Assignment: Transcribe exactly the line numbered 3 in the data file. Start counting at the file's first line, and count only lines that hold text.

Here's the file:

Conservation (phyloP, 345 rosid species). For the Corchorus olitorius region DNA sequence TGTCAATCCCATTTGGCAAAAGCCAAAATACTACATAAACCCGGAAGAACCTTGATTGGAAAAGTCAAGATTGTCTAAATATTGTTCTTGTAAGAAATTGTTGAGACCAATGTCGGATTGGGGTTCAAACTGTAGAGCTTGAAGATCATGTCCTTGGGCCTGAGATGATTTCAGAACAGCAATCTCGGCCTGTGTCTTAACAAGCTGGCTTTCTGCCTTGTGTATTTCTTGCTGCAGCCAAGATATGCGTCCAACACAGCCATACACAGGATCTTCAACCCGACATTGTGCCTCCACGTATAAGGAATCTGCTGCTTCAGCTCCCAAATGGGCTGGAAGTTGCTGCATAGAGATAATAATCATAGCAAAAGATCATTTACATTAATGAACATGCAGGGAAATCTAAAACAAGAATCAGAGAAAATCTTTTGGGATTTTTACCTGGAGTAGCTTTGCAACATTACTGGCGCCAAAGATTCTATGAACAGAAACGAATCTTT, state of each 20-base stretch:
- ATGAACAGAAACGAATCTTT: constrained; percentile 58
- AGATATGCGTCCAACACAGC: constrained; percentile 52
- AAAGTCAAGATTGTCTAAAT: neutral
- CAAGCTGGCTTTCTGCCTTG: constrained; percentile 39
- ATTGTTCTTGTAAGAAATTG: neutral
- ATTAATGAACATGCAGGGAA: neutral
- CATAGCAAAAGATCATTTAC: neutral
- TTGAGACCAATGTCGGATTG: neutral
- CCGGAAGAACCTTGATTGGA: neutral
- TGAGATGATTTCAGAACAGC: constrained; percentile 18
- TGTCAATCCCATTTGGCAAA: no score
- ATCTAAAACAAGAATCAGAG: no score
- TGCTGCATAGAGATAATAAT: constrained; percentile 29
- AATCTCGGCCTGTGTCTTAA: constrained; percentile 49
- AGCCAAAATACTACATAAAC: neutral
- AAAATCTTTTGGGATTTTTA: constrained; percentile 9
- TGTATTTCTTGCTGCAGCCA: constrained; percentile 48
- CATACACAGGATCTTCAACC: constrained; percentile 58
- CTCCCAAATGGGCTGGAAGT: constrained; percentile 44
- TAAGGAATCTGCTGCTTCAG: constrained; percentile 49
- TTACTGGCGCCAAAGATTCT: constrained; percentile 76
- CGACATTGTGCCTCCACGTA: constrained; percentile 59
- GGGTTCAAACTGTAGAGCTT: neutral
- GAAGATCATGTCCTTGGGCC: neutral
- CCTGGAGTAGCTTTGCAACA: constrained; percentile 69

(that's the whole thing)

- AGATATGCGTCCAACACAGC: constrained; percentile 52